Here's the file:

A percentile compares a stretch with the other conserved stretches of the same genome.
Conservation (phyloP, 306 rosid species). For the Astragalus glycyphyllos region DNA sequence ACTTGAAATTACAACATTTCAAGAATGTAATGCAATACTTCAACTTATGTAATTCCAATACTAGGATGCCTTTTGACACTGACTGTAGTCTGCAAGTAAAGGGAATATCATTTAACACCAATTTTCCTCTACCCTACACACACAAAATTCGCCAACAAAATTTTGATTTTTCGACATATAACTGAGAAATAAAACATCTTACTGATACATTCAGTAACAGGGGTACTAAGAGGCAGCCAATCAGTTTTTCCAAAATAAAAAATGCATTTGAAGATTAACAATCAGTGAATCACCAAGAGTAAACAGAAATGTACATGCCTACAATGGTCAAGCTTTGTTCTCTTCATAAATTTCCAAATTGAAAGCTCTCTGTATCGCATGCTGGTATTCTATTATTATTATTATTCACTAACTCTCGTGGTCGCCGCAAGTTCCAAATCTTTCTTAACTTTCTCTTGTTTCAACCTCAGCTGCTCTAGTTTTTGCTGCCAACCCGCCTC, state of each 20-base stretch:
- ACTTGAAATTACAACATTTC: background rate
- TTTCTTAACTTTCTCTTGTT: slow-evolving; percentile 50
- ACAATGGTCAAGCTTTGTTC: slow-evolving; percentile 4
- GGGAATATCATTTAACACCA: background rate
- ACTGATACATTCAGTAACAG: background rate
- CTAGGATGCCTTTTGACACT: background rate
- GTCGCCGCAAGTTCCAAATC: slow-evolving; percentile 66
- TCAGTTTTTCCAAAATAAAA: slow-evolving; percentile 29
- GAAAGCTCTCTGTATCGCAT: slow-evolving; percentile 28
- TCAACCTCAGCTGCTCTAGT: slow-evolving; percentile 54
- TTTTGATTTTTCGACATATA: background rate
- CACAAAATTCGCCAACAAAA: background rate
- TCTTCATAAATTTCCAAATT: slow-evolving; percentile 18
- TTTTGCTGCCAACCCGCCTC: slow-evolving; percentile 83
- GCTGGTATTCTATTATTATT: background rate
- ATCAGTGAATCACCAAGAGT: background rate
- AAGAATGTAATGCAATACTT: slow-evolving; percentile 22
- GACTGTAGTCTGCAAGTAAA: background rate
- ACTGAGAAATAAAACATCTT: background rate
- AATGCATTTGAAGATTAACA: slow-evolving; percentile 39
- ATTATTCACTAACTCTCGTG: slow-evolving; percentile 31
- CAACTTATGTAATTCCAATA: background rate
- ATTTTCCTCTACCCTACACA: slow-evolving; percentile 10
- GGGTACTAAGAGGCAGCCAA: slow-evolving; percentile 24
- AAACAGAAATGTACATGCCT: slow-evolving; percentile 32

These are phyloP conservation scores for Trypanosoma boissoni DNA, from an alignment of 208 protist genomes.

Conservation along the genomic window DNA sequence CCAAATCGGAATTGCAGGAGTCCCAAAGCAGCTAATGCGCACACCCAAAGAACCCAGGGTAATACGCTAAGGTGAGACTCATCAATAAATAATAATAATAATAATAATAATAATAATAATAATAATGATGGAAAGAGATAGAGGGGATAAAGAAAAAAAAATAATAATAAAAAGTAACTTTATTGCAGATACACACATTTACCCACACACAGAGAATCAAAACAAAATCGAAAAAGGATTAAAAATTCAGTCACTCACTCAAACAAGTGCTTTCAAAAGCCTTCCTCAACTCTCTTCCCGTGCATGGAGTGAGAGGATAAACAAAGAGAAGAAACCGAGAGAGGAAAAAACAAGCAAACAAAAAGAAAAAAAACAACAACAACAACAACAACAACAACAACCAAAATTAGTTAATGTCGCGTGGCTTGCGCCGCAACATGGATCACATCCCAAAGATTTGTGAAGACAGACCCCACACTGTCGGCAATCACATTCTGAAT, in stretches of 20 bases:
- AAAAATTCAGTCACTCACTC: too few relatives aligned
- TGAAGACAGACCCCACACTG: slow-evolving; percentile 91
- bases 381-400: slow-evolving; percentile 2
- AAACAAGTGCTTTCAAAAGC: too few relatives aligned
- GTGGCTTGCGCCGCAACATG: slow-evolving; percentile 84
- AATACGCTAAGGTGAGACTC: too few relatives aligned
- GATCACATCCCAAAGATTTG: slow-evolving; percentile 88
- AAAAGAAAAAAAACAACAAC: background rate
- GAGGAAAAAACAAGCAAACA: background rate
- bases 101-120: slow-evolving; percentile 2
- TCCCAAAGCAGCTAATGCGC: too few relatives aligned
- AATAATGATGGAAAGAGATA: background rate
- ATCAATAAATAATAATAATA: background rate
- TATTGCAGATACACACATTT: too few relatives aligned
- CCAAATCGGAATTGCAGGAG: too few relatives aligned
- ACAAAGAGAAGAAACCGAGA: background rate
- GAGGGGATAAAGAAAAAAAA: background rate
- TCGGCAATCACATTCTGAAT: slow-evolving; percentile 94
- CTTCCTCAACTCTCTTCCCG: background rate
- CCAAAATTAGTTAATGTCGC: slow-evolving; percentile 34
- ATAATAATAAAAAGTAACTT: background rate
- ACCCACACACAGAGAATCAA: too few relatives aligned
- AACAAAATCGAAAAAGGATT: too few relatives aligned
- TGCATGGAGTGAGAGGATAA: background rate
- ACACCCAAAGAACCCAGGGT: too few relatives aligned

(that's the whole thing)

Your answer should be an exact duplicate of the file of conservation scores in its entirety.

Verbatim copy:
A percentile compares a stretch with the other conserved stretches of the same genome.
Conservation (phyloP, 306 rosid species). For the Astragalus glycyphyllos region DNA sequence ACTTGAAATTACAACATTTCAAGAATGTAATGCAATACTTCAACTTATGTAATTCCAATACTAGGATGCCTTTTGACACTGACTGTAGTCTGCAAGTAAAGGGAATATCATTTAACACCAATTTTCCTCTACCCTACACACACAAAATTCGCCAACAAAATTTTGATTTTTCGACATATAACTGAGAAATAAAACATCTTACTGATACATTCAGTAACAGGGGTACTAAGAGGCAGCCAATCAGTTTTTCCAAAATAAAAAATGCATTTGAAGATTAACAATCAGTGAATCACCAAGAGTAAACAGAAATGTACATGCCTACAATGGTCAAGCTTTGTTCTCTTCATAAATTTCCAAATTGAAAGCTCTCTGTATCGCATGCTGGTATTCTATTATTATTATTATTCACTAACTCTCGTGGTCGCCGCAAGTTCCAAATCTTTCTTAACTTTCTCTTGTTTCAACCTCAGCTGCTCTAGTTTTTGCTGCCAACCCGCCTC, state of each 20-base stretch:
- ACTTGAAATTACAACATTTC: background rate
- TTTCTTAACTTTCTCTTGTT: slow-evolving; percentile 50
- ACAATGGTCAAGCTTTGTTC: slow-evolving; percentile 4
- GGGAATATCATTTAACACCA: background rate
- ACTGATACATTCAGTAACAG: background rate
- CTAGGATGCCTTTTGACACT: background rate
- GTCGCCGCAAGTTCCAAATC: slow-evolving; percentile 66
- TCAGTTTTTCCAAAATAAAA: slow-evolving; percentile 29
- GAAAGCTCTCTGTATCGCAT: slow-evolving; percentile 28
- TCAACCTCAGCTGCTCTAGT: slow-evolving; percentile 54
- TTTTGATTTTTCGACATATA: background rate
- CACAAAATTCGCCAACAAAA: background rate
- TCTTCATAAATTTCCAAATT: slow-evolving; percentile 18
- TTTTGCTGCCAACCCGCCTC: slow-evolving; percentile 83
- GCTGGTATTCTATTATTATT: background rate
- ATCAGTGAATCACCAAGAGT: background rate
- AAGAATGTAATGCAATACTT: slow-evolving; percentile 22
- GACTGTAGTCTGCAAGTAAA: background rate
- ACTGAGAAATAAAACATCTT: background rate
- AATGCATTTGAAGATTAACA: slow-evolving; percentile 39
- ATTATTCACTAACTCTCGTG: slow-evolving; percentile 31
- CAACTTATGTAATTCCAATA: background rate
- ATTTTCCTCTACCCTACACA: slow-evolving; percentile 10
- GGGTACTAAGAGGCAGCCAA: slow-evolving; percentile 24
- AAACAGAAATGTACATGCCT: slow-evolving; percentile 32

These are phyloP conservation scores for Trypanosoma boissoni DNA, from an alignment of 208 protist genomes.

Conservation along the genomic window DNA sequence CCAAATCGGAATTGCAGGAGTCCCAAAGCAGCTAATGCGCACACCCAAAGAACCCAGGGTAATACGCTAAGGTGAGACTCATCAATAAATAATAATAATAATAATAATAATAATAATAATAATAATGATGGAAAGAGATAGAGGGGATAAAGAAAAAAAAATAATAATAAAAAGTAACTTTATTGCAGATACACACATTTACCCACACACAGAGAATCAAAACAAAATCGAAAAAGGATTAAAAATTCAGTCACTCACTCAAACAAGTGCTTTCAAAAGCCTTCCTCAACTCTCTTCCCGTGCATGGAGTGAGAGGATAAACAAAGAGAAGAAACCGAGAGAGGAAAAAACAAGCAAACAAAAAGAAAAAAAACAACAACAACAACAACAACAACAACAACCAAAATTAGTTAATGTCGCGTGGCTTGCGCCGCAACATGGATCACATCCCAAAGATTTGTGAAGACAGACCCCACACTGTCGGCAATCACATTCTGAAT, in stretches of 20 bases:
- AAAAATTCAGTCACTCACTC: too few relatives aligned
- TGAAGACAGACCCCACACTG: slow-evolving; percentile 91
- bases 381-400: slow-evolving; percentile 2
- AAACAAGTGCTTTCAAAAGC: too few relatives aligned
- GTGGCTTGCGCCGCAACATG: slow-evolving; percentile 84
- AATACGCTAAGGTGAGACTC: too few relatives aligned
- GATCACATCCCAAAGATTTG: slow-evolving; percentile 88
- AAAAGAAAAAAAACAACAAC: background rate
- GAGGAAAAAACAAGCAAACA: background rate
- bases 101-120: slow-evolving; percentile 2
- TCCCAAAGCAGCTAATGCGC: too few relatives aligned
- AATAATGATGGAAAGAGATA: background rate
- ATCAATAAATAATAATAATA: background rate
- TATTGCAGATACACACATTT: too few relatives aligned
- CCAAATCGGAATTGCAGGAG: too few relatives aligned
- ACAAAGAGAAGAAACCGAGA: background rate
- GAGGGGATAAAGAAAAAAAA: background rate
- TCGGCAATCACATTCTGAAT: slow-evolving; percentile 94
- CTTCCTCAACTCTCTTCCCG: background rate
- CCAAAATTAGTTAATGTCGC: slow-evolving; percentile 34
- ATAATAATAAAAAGTAACTT: background rate
- ACCCACACACAGAGAATCAA: too few relatives aligned
- AACAAAATCGAAAAAGGATT: too few relatives aligned
- TGCATGGAGTGAGAGGATAA: background rate
- ACACCCAAAGAACCCAGGGT: too few relatives aligned